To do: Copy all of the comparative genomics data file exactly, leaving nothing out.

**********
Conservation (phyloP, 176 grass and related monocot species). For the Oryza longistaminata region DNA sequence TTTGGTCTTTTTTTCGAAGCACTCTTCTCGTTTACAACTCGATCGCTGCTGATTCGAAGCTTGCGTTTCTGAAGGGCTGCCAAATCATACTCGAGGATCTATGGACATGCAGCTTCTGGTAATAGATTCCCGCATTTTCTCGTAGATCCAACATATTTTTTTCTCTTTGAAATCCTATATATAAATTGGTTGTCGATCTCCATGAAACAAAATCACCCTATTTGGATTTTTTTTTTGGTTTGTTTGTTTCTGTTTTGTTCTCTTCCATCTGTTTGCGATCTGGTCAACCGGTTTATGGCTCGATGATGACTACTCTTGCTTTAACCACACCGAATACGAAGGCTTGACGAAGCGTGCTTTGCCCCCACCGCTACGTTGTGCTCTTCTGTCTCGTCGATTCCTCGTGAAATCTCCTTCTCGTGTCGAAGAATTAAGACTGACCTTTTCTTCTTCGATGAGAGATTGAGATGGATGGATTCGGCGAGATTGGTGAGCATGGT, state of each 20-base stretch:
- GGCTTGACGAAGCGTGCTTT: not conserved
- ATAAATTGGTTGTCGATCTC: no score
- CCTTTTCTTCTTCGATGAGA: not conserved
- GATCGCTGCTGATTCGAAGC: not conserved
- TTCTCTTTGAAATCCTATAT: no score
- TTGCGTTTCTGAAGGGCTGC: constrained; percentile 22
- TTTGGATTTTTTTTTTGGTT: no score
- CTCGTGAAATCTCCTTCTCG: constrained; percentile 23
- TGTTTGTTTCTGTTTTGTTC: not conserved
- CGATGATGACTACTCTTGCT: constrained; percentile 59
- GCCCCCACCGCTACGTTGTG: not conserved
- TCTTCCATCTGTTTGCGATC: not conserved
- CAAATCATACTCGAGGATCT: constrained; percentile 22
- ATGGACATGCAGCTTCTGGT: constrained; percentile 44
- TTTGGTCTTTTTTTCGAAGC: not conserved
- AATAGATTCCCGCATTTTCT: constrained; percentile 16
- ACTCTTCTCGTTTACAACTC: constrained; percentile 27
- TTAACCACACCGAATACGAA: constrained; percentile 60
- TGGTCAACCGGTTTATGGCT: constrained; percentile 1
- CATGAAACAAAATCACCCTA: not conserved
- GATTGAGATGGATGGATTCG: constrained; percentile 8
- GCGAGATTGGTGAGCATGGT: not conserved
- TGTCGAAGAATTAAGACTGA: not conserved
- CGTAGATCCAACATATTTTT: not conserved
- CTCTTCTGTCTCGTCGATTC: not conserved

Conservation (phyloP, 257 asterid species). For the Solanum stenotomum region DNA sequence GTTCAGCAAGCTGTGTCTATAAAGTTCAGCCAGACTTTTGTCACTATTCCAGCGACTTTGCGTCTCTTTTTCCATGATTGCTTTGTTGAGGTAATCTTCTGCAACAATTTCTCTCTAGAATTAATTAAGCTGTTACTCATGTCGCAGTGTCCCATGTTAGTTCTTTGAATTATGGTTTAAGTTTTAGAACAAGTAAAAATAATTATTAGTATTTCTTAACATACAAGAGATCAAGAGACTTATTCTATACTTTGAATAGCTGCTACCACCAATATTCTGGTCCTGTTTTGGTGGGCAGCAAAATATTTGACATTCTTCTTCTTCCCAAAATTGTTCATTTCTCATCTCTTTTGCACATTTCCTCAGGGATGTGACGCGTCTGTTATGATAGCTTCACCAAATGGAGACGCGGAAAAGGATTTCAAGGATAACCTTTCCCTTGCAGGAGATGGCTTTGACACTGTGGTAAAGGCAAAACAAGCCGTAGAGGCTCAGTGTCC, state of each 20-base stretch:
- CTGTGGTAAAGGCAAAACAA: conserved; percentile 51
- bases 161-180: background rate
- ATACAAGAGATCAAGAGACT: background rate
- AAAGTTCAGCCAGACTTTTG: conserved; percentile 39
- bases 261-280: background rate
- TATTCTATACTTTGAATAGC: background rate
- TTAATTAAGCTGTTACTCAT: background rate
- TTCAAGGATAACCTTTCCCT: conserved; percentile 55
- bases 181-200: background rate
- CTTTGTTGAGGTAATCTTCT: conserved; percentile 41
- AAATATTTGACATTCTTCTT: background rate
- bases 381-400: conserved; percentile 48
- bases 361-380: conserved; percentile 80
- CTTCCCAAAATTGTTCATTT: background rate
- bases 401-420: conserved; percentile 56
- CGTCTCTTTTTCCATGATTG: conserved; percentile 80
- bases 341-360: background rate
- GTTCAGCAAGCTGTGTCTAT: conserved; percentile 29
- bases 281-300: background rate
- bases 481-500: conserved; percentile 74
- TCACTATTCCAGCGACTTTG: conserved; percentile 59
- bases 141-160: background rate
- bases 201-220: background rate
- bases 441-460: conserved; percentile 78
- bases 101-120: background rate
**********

Conservation (phyloP, 176 grass and related monocot species). For the Oryza longistaminata region DNA sequence TTTGGTCTTTTTTTCGAAGCACTCTTCTCGTTTACAACTCGATCGCTGCTGATTCGAAGCTTGCGTTTCTGAAGGGCTGCCAAATCATACTCGAGGATCTATGGACATGCAGCTTCTGGTAATAGATTCCCGCATTTTCTCGTAGATCCAACATATTTTTTTCTCTTTGAAATCCTATATATAAATTGGTTGTCGATCTCCATGAAACAAAATCACCCTATTTGGATTTTTTTTTTGGTTTGTTTGTTTCTGTTTTGTTCTCTTCCATCTGTTTGCGATCTGGTCAACCGGTTTATGGCTCGATGATGACTACTCTTGCTTTAACCACACCGAATACGAAGGCTTGACGAAGCGTGCTTTGCCCCCACCGCTACGTTGTGCTCTTCTGTCTCGTCGATTCCTCGTGAAATCTCCTTCTCGTGTCGAAGAATTAAGACTGACCTTTTCTTCTTCGATGAGAGATTGAGATGGATGGATTCGGCGAGATTGGTGAGCATGGT, state of each 20-base stretch:
- GGCTTGACGAAGCGTGCTTT: not conserved
- ATAAATTGGTTGTCGATCTC: no score
- CCTTTTCTTCTTCGATGAGA: not conserved
- GATCGCTGCTGATTCGAAGC: not conserved
- TTCTCTTTGAAATCCTATAT: no score
- TTGCGTTTCTGAAGGGCTGC: constrained; percentile 22
- TTTGGATTTTTTTTTTGGTT: no score
- CTCGTGAAATCTCCTTCTCG: constrained; percentile 23
- TGTTTGTTTCTGTTTTGTTC: not conserved
- CGATGATGACTACTCTTGCT: constrained; percentile 59
- GCCCCCACCGCTACGTTGTG: not conserved
- TCTTCCATCTGTTTGCGATC: not conserved
- CAAATCATACTCGAGGATCT: constrained; percentile 22
- ATGGACATGCAGCTTCTGGT: constrained; percentile 44
- TTTGGTCTTTTTTTCGAAGC: not conserved
- AATAGATTCCCGCATTTTCT: constrained; percentile 16
- ACTCTTCTCGTTTACAACTC: constrained; percentile 27
- TTAACCACACCGAATACGAA: constrained; percentile 60
- TGGTCAACCGGTTTATGGCT: constrained; percentile 1
- CATGAAACAAAATCACCCTA: not conserved
- GATTGAGATGGATGGATTCG: constrained; percentile 8
- GCGAGATTGGTGAGCATGGT: not conserved
- TGTCGAAGAATTAAGACTGA: not conserved
- CGTAGATCCAACATATTTTT: not conserved
- CTCTTCTGTCTCGTCGATTC: not conserved

Conservation (phyloP, 257 asterid species). For the Solanum stenotomum region DNA sequence GTTCAGCAAGCTGTGTCTATAAAGTTCAGCCAGACTTTTGTCACTATTCCAGCGACTTTGCGTCTCTTTTTCCATGATTGCTTTGTTGAGGTAATCTTCTGCAACAATTTCTCTCTAGAATTAATTAAGCTGTTACTCATGTCGCAGTGTCCCATGTTAGTTCTTTGAATTATGGTTTAAGTTTTAGAACAAGTAAAAATAATTATTAGTATTTCTTAACATACAAGAGATCAAGAGACTTATTCTATACTTTGAATAGCTGCTACCACCAATATTCTGGTCCTGTTTTGGTGGGCAGCAAAATATTTGACATTCTTCTTCTTCCCAAAATTGTTCATTTCTCATCTCTTTTGCACATTTCCTCAGGGATGTGACGCGTCTGTTATGATAGCTTCACCAAATGGAGACGCGGAAAAGGATTTCAAGGATAACCTTTCCCTTGCAGGAGATGGCTTTGACACTGTGGTAAAGGCAAAACAAGCCGTAGAGGCTCAGTGTCC, state of each 20-base stretch:
- CTGTGGTAAAGGCAAAACAA: conserved; percentile 51
- bases 161-180: background rate
- ATACAAGAGATCAAGAGACT: background rate
- AAAGTTCAGCCAGACTTTTG: conserved; percentile 39
- bases 261-280: background rate
- TATTCTATACTTTGAATAGC: background rate
- TTAATTAAGCTGTTACTCAT: background rate
- TTCAAGGATAACCTTTCCCT: conserved; percentile 55
- bases 181-200: background rate
- CTTTGTTGAGGTAATCTTCT: conserved; percentile 41
- AAATATTTGACATTCTTCTT: background rate
- bases 381-400: conserved; percentile 48
- bases 361-380: conserved; percentile 80
- CTTCCCAAAATTGTTCATTT: background rate
- bases 401-420: conserved; percentile 56
- CGTCTCTTTTTCCATGATTG: conserved; percentile 80
- bases 341-360: background rate
- GTTCAGCAAGCTGTGTCTAT: conserved; percentile 29
- bases 281-300: background rate
- bases 481-500: conserved; percentile 74
- TCACTATTCCAGCGACTTTG: conserved; percentile 59
- bases 141-160: background rate
- bases 201-220: background rate
- bases 441-460: conserved; percentile 78
- bases 101-120: background rate